School News

News for Marion Community Schools


Posted: by Patricia Gibson, Communications Director
News Blog Category - News Marion’s own NBA All-Star, Zach Randolph, was honored with a special ceremony on Friday where it all started: Bill Green Arena at Marion High School.

A crowd gathered inside the famed home of the Marion Giants to celebrate Randolph. Several awards were presented, and several speakers spoke to the impact Randolph has made on the world stage and here in his hometown.

Randolph, a 2000 graduate of Marion High School, is a two-time NBA All-Star and committed philanthropist, regularly reaching out to help kids and families here in Marion and in his adopted home of Memphis, where he played for the NBA’s Grizzlies from 2009 to 2017. He is now headed to the Sacramento Kings to make an impact on a new group of young players.

Randolph and his family took the place of honor Friday on the home court of the Marion Giants, whom he led to their seventh state championship in 2000, during the ceremony, as several awards were presented.

Marion Mayor Jess Alumbaugh, also an MHS alumnus, presented Randolph with a Key to the City award, acknowledging the honor he has brought the city over the years and the pride the community has for his accomplishments and his generous spirit. Indiana State Sen. Greg Taylor, another fellow MHS Giant, presented Randolph with a Certificate of Excellence from the State of Indiana, acknowledging his tremendous record of philanthropy and service to the communities he has called home.

Randolph was also was the second honoree in a series of special honors, the Marion Minority Champion Awards; the first recipient was local civil rights pioneer Pearl Bassett, now 106 years old. The Marion Minority Champion Awards will be featured in a garden at the Clarence Faulkner Center, and they are intended not only to honor the recipients, but also to inspire the youths of Marion to dream big, and to know that they too can make an impact on our community, and beyond.

Randolph expressed thanks for the honors, and he said he was proud of his Marion roots, and proud to continue to tell people about his hometown, pledging to make sure that people in Sacramento, Calif. (his next stop in an NBA career that already spans 17 years) hear what’s great about Marion, Ind.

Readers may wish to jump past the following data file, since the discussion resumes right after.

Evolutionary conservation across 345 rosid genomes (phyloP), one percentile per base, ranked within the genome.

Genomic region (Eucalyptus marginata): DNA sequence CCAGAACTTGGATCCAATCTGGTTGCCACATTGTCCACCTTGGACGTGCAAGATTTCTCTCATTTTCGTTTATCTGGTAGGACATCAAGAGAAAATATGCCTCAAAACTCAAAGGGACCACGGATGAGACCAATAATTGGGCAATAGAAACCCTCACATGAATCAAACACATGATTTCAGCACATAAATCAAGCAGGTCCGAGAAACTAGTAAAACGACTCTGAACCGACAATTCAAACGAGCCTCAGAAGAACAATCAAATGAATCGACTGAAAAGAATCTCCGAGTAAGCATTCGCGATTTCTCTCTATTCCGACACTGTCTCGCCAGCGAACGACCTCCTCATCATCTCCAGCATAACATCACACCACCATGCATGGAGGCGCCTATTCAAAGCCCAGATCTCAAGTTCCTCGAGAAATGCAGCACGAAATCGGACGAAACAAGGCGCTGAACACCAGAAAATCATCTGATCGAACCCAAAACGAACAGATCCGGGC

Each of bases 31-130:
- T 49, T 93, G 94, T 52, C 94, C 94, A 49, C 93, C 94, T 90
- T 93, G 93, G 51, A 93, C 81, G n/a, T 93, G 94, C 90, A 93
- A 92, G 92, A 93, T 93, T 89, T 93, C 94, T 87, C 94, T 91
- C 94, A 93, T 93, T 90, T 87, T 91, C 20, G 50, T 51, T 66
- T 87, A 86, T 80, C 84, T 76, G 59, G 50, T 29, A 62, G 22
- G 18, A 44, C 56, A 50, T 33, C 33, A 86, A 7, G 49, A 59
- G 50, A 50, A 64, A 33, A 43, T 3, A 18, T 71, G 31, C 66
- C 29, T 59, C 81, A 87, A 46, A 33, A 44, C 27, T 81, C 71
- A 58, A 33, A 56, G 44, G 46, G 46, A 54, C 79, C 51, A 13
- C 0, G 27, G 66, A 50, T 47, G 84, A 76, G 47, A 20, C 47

Other speakers included Marion High School Alumni Association President Lori Eltzroth, Randolph’s high school basketball coach, Moe Smedley, Marion Community Schools Superintendent Brad Lindsay, WBAT’s Jim Brunner, who has been the voice of the Marion Giants for decades, and the organizers of the event and the Marion Minority Champion Awards, Larry Richardson, Robin Fouce, along with the Rev. Larry Batchelor.

The Marion High School JROTC presented the colors, and The Crew, a dance group from Marion Community School of the Arts, added to the celebratory atmosphere with a special performance. In addition, a special video was played, looking back on Randolph’s growth from a youngster in Marion with big dreams, to an outstanding professional athlete and a community leader with the heart of a Giant, who has made a difference in the lives of so many.

Watch the video here: 


After the ceremony, the crowd proceeded out to the street that borders the Marion High School campus on the west, led by the Marion High School Marching Giants playing the MHS school fight song. There, the new sign featuring a nearly life-size image of Randolph and the new honorary name of the street — Zach Randolph Lane — was unveiled. Similar signs have also been placed at both ends of the section of the street that carries the honorary name (from 26th Street to the south, to Valley Avenue to the north). In addition, basketball shaped signs are displayed beneath the street signs at both intersections, noting the new name of the street.

This event was a collaboration of Marion Minority Champions, the City of Marion, and Marion Community Schools. Organizers are grateful to all who helped make this event a success, which also included the Marion Fire Department, the Grant County Sheriff’s Department, and many others.



Zach Randolph and Marion High School Principal Keith Burke on Friday unveil the sign declaring a new honorary name for the street that borders the Marion High School campus on the west. From 26th Street to Valley Avenue, the street will know be known as Zach Randolph Lane.
Posted: by Patricia Gibson, Communications Director
News Blog Category - News Did you see us in the Sunday Chronicle-Tribune? Check out the amazing accomplishments of our Class of 2017:

Posted: by Patricia Gibson, Communications Director
News Blog Category - News Marion Community Schools welcomes Tyson Mock as its new chief technology officer, to lead the way as MCS implements new devices and systems to enhance learning opportunities.

Mock is a proven leader in technology and project management in service of the mission and vision of education.

“Tyson will bring excellent know-how, experience and leadership as our chief technology officer,” said MCS Superintendent Brad Lindsay. “He has a variety of successful leadership experiences as an information technology leader in K-12 schools, as well as municipal and library roles, along with his service in the U.S. Navy.”

Mock said he is looking forward to this new opportunity.